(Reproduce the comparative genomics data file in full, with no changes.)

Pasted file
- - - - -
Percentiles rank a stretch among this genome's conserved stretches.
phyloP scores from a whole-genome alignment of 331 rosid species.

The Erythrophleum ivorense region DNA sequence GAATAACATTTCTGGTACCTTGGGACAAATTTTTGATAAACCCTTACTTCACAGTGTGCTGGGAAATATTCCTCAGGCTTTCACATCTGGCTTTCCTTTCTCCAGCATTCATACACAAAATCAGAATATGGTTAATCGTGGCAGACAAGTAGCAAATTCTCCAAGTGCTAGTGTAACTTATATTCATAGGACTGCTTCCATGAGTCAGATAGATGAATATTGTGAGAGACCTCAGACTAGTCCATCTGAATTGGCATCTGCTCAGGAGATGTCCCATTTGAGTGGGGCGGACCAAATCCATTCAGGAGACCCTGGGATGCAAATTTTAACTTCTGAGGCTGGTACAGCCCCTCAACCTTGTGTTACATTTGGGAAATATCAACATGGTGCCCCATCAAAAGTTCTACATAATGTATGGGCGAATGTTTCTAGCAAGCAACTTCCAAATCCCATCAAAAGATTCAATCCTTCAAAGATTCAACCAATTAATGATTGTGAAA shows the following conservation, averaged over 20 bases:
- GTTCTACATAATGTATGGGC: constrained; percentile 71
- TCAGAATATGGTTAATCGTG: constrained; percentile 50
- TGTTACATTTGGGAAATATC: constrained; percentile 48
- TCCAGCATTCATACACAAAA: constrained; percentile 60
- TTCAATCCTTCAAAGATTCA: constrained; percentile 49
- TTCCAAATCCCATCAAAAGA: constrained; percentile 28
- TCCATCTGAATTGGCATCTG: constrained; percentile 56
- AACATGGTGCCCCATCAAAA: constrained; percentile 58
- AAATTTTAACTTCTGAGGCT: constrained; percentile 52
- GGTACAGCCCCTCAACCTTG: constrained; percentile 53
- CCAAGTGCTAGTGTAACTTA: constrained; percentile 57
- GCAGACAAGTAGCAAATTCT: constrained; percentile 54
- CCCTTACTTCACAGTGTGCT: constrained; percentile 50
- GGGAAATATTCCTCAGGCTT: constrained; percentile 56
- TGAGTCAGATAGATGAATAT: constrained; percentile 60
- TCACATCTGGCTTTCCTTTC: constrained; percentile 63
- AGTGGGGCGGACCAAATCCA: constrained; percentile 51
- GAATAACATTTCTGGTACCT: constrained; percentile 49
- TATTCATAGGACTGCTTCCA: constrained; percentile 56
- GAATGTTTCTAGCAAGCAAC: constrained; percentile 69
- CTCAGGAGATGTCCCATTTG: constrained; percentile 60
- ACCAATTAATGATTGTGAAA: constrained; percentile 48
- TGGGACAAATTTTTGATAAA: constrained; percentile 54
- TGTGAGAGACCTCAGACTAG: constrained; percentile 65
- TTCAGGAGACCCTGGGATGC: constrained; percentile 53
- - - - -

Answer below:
Percentiles rank a stretch among this genome's conserved stretches.
phyloP scores from a whole-genome alignment of 331 rosid species.

The Erythrophleum ivorense region DNA sequence GAATAACATTTCTGGTACCTTGGGACAAATTTTTGATAAACCCTTACTTCACAGTGTGCTGGGAAATATTCCTCAGGCTTTCACATCTGGCTTTCCTTTCTCCAGCATTCATACACAAAATCAGAATATGGTTAATCGTGGCAGACAAGTAGCAAATTCTCCAAGTGCTAGTGTAACTTATATTCATAGGACTGCTTCCATGAGTCAGATAGATGAATATTGTGAGAGACCTCAGACTAGTCCATCTGAATTGGCATCTGCTCAGGAGATGTCCCATTTGAGTGGGGCGGACCAAATCCATTCAGGAGACCCTGGGATGCAAATTTTAACTTCTGAGGCTGGTACAGCCCCTCAACCTTGTGTTACATTTGGGAAATATCAACATGGTGCCCCATCAAAAGTTCTACATAATGTATGGGCGAATGTTTCTAGCAAGCAACTTCCAAATCCCATCAAAAGATTCAATCCTTCAAAGATTCAACCAATTAATGATTGTGAAA shows the following conservation, averaged over 20 bases:
- GTTCTACATAATGTATGGGC: constrained; percentile 71
- TCAGAATATGGTTAATCGTG: constrained; percentile 50
- TGTTACATTTGGGAAATATC: constrained; percentile 48
- TCCAGCATTCATACACAAAA: constrained; percentile 60
- TTCAATCCTTCAAAGATTCA: constrained; percentile 49
- TTCCAAATCCCATCAAAAGA: constrained; percentile 28
- TCCATCTGAATTGGCATCTG: constrained; percentile 56
- AACATGGTGCCCCATCAAAA: constrained; percentile 58
- AAATTTTAACTTCTGAGGCT: constrained; percentile 52
- GGTACAGCCCCTCAACCTTG: constrained; percentile 53
- CCAAGTGCTAGTGTAACTTA: constrained; percentile 57
- GCAGACAAGTAGCAAATTCT: constrained; percentile 54
- CCCTTACTTCACAGTGTGCT: constrained; percentile 50
- GGGAAATATTCCTCAGGCTT: constrained; percentile 56
- TGAGTCAGATAGATGAATAT: constrained; percentile 60
- TCACATCTGGCTTTCCTTTC: constrained; percentile 63
- AGTGGGGCGGACCAAATCCA: constrained; percentile 51
- GAATAACATTTCTGGTACCT: constrained; percentile 49
- TATTCATAGGACTGCTTCCA: constrained; percentile 56
- GAATGTTTCTAGCAAGCAAC: constrained; percentile 69
- CTCAGGAGATGTCCCATTTG: constrained; percentile 60
- ACCAATTAATGATTGTGAAA: constrained; percentile 48
- TGGGACAAATTTTTGATAAA: constrained; percentile 54
- TGTGAGAGACCTCAGACTAG: constrained; percentile 65
- TTCAGGAGACCCTGGGATGC: constrained; percentile 53